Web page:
- Authy: Open Source multi-platform application: iPhone, Android, or desktop and offers three authentication combinations: Authy SoftToken, Authy OneCode and Authy OneTouch.
- Yubiko: solution based on hardware called YubiKey. It is a small hardware device that activates two-factor authentication with the simple touch of a button.
- DUO: allows users to protect their logins and transactions through smartphones and the application can be used offline. It is compatible with Linux and Windows systems. For example, in Windows it would be possible for RDP connections.
Two-Factor Authentication in Remote Access
All external access to control systems must be duly protected, controlled, monitored and registered, therefore it is important to know the devices from which these accesses are made and if they are duly authorised. Insofar as possible and if the infrastructure allows it, the control of authorised devices shall be performed using the 802.1x protocol together with a centralized authentication service (e.g. Active Directory). Moreover, for the VPN it would be convenient to add an encrypted layer using SSL.
Nevertheless, to increase the level of security in external access, it would be recommendable to add a second factor, which would also be deployed in SCADA applications, operator stations, visualised desktops, remote desktop access or other elements that are considered critical for OT infrastructure.
Below is the authentication flow for external access carried out via VPN which consists of a two-factor authentication system. The summarised process would be:
- Authentication with username and password in the domain controller
- The domain controller verifies credentials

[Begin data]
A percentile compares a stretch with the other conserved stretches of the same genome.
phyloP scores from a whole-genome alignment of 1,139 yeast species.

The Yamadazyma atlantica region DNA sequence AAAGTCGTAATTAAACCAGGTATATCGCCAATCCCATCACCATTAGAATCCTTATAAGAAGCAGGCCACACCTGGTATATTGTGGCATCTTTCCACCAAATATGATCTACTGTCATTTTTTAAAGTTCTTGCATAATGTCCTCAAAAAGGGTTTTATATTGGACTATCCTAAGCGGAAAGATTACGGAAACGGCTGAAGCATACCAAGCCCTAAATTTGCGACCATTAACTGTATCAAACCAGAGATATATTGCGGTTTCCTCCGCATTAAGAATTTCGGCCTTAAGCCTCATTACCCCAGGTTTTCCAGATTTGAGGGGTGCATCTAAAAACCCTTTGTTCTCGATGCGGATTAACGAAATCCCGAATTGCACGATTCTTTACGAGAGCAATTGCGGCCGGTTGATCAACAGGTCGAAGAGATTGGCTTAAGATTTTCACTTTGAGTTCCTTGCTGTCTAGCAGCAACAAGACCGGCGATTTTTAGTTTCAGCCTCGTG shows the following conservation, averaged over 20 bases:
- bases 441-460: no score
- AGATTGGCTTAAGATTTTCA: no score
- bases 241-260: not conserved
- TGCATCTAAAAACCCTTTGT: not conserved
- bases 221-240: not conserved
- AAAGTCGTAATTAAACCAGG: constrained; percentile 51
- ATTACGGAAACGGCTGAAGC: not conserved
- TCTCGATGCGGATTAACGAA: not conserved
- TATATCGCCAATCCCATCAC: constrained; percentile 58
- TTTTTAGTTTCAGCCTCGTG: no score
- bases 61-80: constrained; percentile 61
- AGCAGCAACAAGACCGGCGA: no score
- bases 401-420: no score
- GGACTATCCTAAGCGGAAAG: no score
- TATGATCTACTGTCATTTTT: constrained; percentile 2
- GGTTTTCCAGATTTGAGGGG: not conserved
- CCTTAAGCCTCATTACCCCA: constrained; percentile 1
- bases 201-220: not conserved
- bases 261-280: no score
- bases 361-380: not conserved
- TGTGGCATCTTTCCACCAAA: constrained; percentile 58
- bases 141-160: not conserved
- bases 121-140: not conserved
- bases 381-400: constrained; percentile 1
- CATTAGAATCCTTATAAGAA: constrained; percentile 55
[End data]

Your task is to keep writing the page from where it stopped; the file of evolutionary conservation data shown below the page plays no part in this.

- If correct, request two-factor identification using a token
- The user verifies by a two-factor process
- The system grants access to the VPN
It is advisable to implement two-factor authentication in all services considered critical, such as, for example, SCADA or auxiliary security services, and always where remote access is required. Where it is not possible to implement these mechanisms in said systems, it is recommended that you limit access to same and increase monitoring of access. The use of a password manager to support 2FA should also be considered.
Deployment of two-factor authentication will allow for the mitigation, to a great extent, of more common attacks to steal access credentials to critical services. Some of the vectors used by cybercriminals in trying to get their hands on access to these systems through theft of user identity or legitimate machines are:
- Phishing campaigns to steal credentials.
- Exploitation of 0day vulnerabilities in our systems.
- Malware infection to obtain information and steal passwords.
- Brute force and dictionary attacks against different systems.
In these cases, if a potential attack is successfully launched and a two-factor system has to be deployed, the attack itself would not allow control of the system(s) to be obtained, as it would be necessary to obtain the second authentication factor to access the system.
2FA and remote access control is a strategic element of depth and all policies and best practice in international standards and best practice guides.
Finally, it must be stated that 100% security does not exist and, even though a cybersecurity strategy might increase the level of protection of a company, we must always be are prepared to mitigate, in the shortest time possible, new vulnerabilities and attack vectors can be used in subsequent attacks.